Name of student

  • Category:
    Nursing
  • Document type:
    Coursework
  • Level:
    Undergraduate
  • Page:
    1
  • Words:
    622

3REFLECTION ON SUBCUTANEOUS INJECTION OF HEPARIN

Reflection on Subcutaneous Injection of Heparin

This paper provides a reflection on simulation procedure on the administration of subcutaneous heparin using the Gibbs reflection model. In the stimulation process, I was the practice nurse while my friend was the assistant nurse. The procedure commenced by providing a brief description of the intended procedure to the assistant nurse followed by washing hands. After that, I introduced myself to the patient, communicated my intention and sought consent to proceed. After gaining the consent from the patient, I went ahead to confirm the patient details by asking the patient his name and asking the assistant nurse to confirm them from the treatment sheet. The information sought included the home address, date of birth and name. Together with the assistant nurse, we confirmed the dosage and the route of administration. After that, I gloved, identified and exposed the injection site, and swabbed the injection site with a spirit swab. After cleaning the injection site, I diluted heparin with dilute water and injected the drug subcutaneously on the upper outer quadrant of the thigh. Concurrently, I advised the patient to relax and take a deep breath. After injection, I cleared the medication trolley and documented the time of medication.

I was confident that I will be able to perform the effectively, however; I was anxious and cautious on the selection of the injection site. Despite the nervousness, I felt delighted for the ability to utilize all the six drug rights of drug administration and injecting heparin subcutaneously. On completion of the procedure, I believed that I had performed the procedure optimally.

On evaluation of the procedure, I noted several positive activities that I conducted in the recommended procedure. These included communicating with the patient and getting consent, observing the six drug rights and following the right injection model. I also made use of the assistant nurse in ascertaining the patient details and confirming the prescription details. Despite the positive activities, some negative actions emerged. I also documented the patient medication after completion of the procedure. Despite the positive actions, a few errors emerged during the administration procedure. For instance, I had not placed the gloves on the medication trolley, I used the same needle to dilute and inject the patient, and documented while gloved with the gloves used by injecting the patient. I also forgot to introduce the assistant nurse to the patient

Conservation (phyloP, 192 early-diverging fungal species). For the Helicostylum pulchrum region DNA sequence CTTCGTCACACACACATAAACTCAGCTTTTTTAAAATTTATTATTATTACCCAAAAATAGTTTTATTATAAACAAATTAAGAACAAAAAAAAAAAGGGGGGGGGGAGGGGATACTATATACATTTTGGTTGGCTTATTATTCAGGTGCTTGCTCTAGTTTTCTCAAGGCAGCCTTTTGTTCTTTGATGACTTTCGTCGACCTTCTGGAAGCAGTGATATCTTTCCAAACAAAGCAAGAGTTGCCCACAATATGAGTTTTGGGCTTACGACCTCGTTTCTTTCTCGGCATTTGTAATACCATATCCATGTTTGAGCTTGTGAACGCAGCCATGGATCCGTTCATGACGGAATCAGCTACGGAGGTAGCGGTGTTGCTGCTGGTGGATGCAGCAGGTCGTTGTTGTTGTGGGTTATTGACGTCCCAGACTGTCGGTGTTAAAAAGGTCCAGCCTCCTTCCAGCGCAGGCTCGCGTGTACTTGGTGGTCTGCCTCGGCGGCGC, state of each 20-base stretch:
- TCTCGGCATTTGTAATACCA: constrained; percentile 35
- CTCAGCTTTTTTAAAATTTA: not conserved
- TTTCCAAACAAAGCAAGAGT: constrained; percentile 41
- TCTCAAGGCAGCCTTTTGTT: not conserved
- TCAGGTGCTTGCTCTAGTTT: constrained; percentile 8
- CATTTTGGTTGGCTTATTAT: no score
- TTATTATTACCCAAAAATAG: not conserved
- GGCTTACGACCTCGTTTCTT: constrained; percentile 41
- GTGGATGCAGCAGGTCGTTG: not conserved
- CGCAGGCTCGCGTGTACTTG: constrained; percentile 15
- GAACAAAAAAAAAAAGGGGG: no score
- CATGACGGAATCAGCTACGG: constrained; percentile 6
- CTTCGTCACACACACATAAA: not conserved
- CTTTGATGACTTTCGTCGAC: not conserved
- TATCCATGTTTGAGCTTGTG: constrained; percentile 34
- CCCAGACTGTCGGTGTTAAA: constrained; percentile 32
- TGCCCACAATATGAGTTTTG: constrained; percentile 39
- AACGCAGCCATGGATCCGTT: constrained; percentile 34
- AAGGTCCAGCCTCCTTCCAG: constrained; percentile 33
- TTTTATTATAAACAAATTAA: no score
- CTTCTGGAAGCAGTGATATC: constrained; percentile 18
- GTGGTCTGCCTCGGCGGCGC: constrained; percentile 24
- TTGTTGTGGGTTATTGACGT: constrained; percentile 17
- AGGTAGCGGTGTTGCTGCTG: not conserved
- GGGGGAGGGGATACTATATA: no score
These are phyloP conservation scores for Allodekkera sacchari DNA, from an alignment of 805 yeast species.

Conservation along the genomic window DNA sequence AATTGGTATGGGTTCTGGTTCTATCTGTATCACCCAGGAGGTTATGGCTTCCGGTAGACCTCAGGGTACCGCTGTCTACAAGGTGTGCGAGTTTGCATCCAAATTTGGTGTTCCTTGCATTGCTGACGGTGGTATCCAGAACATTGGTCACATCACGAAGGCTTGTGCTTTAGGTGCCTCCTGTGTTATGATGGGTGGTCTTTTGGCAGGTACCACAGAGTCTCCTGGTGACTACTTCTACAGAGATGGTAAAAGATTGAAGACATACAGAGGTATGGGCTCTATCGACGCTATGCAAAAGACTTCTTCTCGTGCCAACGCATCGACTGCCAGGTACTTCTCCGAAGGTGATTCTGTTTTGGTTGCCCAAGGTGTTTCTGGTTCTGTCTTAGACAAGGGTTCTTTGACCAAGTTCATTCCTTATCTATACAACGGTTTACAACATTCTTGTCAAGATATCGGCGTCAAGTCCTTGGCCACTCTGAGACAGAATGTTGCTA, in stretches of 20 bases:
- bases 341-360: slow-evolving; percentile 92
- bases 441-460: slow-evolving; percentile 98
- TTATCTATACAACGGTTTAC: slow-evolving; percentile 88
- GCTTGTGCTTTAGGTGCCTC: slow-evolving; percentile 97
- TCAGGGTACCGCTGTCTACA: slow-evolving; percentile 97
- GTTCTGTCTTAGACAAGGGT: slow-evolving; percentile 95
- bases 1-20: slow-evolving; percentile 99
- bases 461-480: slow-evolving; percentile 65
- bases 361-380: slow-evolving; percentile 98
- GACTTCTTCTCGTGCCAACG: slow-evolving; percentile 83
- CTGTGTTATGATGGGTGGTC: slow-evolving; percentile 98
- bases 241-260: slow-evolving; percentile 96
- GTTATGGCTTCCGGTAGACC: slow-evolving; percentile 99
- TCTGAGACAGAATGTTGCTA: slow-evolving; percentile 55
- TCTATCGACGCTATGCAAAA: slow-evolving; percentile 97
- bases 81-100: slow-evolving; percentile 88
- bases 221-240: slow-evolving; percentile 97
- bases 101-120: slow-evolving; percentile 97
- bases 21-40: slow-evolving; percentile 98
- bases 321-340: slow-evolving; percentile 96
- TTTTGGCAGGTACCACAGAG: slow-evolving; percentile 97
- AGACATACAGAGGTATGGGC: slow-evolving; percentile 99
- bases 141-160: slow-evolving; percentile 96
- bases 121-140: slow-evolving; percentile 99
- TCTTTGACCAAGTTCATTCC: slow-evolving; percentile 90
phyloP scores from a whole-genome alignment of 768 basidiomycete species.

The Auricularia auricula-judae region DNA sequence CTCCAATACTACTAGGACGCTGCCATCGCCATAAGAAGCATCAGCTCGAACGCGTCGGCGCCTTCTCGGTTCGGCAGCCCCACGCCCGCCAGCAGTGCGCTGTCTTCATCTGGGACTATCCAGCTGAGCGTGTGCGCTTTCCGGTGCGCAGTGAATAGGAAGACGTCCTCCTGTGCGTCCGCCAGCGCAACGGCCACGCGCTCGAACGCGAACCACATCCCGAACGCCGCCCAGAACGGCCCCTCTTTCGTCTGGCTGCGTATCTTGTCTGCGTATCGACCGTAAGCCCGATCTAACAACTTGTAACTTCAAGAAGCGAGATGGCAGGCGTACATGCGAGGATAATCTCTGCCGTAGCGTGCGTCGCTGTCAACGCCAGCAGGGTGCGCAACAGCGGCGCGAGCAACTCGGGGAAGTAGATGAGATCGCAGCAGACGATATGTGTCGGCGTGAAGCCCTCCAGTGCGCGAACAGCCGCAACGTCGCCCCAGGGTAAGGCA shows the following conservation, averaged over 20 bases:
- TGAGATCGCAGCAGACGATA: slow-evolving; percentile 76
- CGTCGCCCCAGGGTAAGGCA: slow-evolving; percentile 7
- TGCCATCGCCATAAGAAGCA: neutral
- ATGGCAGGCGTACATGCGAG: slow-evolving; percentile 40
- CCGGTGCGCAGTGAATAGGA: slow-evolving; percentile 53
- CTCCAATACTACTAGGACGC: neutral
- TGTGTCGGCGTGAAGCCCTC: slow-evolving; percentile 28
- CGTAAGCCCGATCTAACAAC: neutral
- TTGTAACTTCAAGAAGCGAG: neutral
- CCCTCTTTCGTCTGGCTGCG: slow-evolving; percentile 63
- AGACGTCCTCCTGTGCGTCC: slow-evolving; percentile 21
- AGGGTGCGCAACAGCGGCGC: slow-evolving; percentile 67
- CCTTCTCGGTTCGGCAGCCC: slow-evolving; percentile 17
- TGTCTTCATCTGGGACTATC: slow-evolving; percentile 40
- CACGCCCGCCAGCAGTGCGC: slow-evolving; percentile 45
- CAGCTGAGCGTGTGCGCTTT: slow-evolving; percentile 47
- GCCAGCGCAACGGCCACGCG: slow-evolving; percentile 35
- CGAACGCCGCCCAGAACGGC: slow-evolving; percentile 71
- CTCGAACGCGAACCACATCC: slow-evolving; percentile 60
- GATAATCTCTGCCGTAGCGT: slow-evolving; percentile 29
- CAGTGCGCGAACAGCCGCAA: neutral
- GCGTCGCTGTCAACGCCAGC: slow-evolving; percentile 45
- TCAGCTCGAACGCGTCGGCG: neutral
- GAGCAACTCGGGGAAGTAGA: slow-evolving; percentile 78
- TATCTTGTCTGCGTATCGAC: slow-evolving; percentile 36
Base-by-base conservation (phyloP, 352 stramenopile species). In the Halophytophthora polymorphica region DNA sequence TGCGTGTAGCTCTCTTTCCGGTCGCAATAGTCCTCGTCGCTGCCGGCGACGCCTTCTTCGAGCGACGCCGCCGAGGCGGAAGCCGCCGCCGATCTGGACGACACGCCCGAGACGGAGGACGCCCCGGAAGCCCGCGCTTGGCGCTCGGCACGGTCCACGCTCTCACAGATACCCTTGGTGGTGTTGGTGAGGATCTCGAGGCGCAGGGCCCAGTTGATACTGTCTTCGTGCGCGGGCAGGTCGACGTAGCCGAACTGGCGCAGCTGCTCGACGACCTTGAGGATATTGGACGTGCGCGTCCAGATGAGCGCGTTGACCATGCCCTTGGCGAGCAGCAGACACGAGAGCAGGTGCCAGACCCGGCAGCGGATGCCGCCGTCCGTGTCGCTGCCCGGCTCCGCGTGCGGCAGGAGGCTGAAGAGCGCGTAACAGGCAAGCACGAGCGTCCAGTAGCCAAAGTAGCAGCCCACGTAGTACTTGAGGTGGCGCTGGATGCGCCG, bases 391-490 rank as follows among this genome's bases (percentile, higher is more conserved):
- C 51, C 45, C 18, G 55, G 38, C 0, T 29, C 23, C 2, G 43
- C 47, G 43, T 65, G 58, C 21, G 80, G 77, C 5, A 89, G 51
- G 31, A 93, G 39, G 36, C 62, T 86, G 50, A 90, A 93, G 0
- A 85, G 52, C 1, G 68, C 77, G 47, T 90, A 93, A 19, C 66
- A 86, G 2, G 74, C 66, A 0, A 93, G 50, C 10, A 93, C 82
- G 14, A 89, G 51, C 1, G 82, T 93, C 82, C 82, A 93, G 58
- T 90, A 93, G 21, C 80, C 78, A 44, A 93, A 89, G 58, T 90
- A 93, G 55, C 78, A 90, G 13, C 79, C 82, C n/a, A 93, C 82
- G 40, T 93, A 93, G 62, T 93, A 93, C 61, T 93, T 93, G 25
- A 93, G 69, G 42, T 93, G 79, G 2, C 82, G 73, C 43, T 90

All the errors culminated from inadequate preparation before the commencement of the medication procedure. Failure to review the medication protocol made me forget to place the gloves on the medication trolley. The failure to utilize the evidence-based practice can be attributed to the use of the same needle to inject water for injection to the vial and inject the patient. Injecting the vial make the needle brunt leading to traumatic injection on the patient tissues at the injection site. Documenting the medication procedure when gloved can also be blamed to inadequate knowledge on infection control. Failure to introduce the patient to the patient can alter patient comfort.

If I were to repeat the procedure, I could have utilized the six drugs administration rights again. I would also use the assistant nurse in checking patient detail and drug details. However, I would ensure that all the required equipment are placed on the medication trolley, used different needles for injection and reconstituting the drug and remove gloves before documenting.

Finally, I will embark on a literature search on drug administration and infection control to improve my competencies in drug administration. The procedure helped me to gain competencies and confidence in administering subcutaneous heparin and I will conduct several simulation procedures to gain proficient competencies administering on a real patient.